Most unfortunately, her 4th grade class learned how to simplify, compare, and order fractions during that time. Sans her.
Even more unfortunately, there is a new way to do this math.
Not that I was even great at doing it the old way.
On Monday, when she came home with her fractions homework, I attempted to show her how to simplify fractions…the only way I knew how.
It wasn’t the way the teacher wanted the class to simplify fractions. She was supposed to do something to do with fact families maybe? And finding multipliers? Something like that? Or factors? Something?
At any rate, it boiled down to the fact that I was approaching the task in a completely different way from her teacher. This made her feel both frustrated (with the assignment, her teacher, and me) and worried about solving the problems.
I could get the right answer (amazingly) when I simplified 24/108. But she needed to arrive at the answer differently.
When writing a book, you can choose to outline…or not. You can edit as you go…or not. You can research at the beginning of your project, at the end, or not at all. You can favor writing plot-focused books or character-focused ones.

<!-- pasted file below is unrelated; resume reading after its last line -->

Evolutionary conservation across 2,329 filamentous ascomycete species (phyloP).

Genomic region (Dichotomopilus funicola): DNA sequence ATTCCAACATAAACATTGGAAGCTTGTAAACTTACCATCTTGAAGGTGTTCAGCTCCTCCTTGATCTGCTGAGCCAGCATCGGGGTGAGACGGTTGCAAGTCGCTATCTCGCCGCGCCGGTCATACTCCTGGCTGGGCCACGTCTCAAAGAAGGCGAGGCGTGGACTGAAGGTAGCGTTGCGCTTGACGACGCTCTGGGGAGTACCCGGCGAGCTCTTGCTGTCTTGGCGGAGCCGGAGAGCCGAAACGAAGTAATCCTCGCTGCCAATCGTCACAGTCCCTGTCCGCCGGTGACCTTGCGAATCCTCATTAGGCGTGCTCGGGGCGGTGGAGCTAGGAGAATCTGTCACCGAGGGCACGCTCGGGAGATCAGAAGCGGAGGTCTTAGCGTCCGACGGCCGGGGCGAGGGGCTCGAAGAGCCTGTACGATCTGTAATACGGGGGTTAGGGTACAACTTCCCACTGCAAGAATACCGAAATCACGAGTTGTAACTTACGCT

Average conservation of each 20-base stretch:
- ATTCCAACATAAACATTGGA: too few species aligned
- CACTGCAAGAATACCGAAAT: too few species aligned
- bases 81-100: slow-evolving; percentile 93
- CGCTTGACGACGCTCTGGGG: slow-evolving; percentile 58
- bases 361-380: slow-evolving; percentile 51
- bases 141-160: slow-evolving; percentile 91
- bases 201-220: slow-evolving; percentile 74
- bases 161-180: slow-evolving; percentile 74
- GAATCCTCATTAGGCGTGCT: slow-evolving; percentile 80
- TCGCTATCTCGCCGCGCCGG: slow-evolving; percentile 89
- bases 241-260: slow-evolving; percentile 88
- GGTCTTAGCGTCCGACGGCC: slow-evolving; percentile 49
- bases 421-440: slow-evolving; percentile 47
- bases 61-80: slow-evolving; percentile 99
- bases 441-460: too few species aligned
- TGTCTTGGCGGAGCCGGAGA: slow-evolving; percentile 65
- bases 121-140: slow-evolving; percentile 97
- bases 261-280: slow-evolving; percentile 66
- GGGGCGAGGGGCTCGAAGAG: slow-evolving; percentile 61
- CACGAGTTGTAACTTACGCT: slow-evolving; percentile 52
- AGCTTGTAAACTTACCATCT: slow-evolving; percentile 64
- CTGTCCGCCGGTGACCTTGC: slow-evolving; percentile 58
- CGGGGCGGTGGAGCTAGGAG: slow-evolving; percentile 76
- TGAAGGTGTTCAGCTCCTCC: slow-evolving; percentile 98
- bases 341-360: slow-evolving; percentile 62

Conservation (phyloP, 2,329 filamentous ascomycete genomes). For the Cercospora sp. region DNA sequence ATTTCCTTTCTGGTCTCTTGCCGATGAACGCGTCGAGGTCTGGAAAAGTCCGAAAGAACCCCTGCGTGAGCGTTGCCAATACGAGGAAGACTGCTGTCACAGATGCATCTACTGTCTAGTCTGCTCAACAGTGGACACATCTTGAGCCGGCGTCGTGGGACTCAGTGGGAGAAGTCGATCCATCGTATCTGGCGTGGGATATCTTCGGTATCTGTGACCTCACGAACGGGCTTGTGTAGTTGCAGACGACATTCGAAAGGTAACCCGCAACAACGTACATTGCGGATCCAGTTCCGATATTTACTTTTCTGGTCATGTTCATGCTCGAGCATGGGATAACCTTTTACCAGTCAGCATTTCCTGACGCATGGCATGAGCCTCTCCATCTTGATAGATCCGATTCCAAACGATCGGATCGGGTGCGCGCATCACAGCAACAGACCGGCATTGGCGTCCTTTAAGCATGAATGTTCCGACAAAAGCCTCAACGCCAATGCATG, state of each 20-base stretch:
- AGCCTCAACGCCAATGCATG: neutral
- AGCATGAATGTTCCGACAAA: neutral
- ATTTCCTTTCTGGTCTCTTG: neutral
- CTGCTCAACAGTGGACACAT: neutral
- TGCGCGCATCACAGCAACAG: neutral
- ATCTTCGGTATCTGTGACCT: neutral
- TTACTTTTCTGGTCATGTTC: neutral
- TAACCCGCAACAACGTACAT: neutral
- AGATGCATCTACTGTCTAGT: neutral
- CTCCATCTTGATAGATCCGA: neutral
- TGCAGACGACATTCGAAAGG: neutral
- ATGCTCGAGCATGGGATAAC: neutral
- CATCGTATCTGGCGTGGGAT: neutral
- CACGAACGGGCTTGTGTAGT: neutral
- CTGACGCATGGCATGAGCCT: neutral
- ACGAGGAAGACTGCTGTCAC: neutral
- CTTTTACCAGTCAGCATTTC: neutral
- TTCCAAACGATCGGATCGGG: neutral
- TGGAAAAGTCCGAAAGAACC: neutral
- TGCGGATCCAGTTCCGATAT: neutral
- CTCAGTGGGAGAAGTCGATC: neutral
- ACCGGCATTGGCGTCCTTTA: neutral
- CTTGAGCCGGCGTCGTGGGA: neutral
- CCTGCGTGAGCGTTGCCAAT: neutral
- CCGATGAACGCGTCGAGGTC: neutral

The different approaches don’t stop there. Let’s say that you finally chose the methods that worked for you and now you’ve got a finished manuscript. Do you query it? Do you consider self-publishing it? Do you put it out as an e-book?
It’s enough to make your head spin.
I read an article a couple of days ago on Jane Friedman’s Writer’s Digest blog , There Are No Rules, about NYT Bestselling author Barry Eisler’s decision to turn down a $500k deal from St. Martin’s to self-publish his book.
Now that’s a different approach. But it’s the kind of thing I’m hearing more and more about.
Sometimes I’m tempted to feel like my daughter with the different approaches for simplifying fractions—bewildered and frustrated and uncertain of the right way to continue.
But then I remind myself that our books all end up at the same place—in the hands of our readers. What’s important, ultimately, isn’t how we got there but the quality of the books that we’re giving them.
What matters is the end-product: whether it’s a correct math problem or a page-turning novel.
Do you find the different choices and approaches in writing and publishing confusing? How do you find the right path?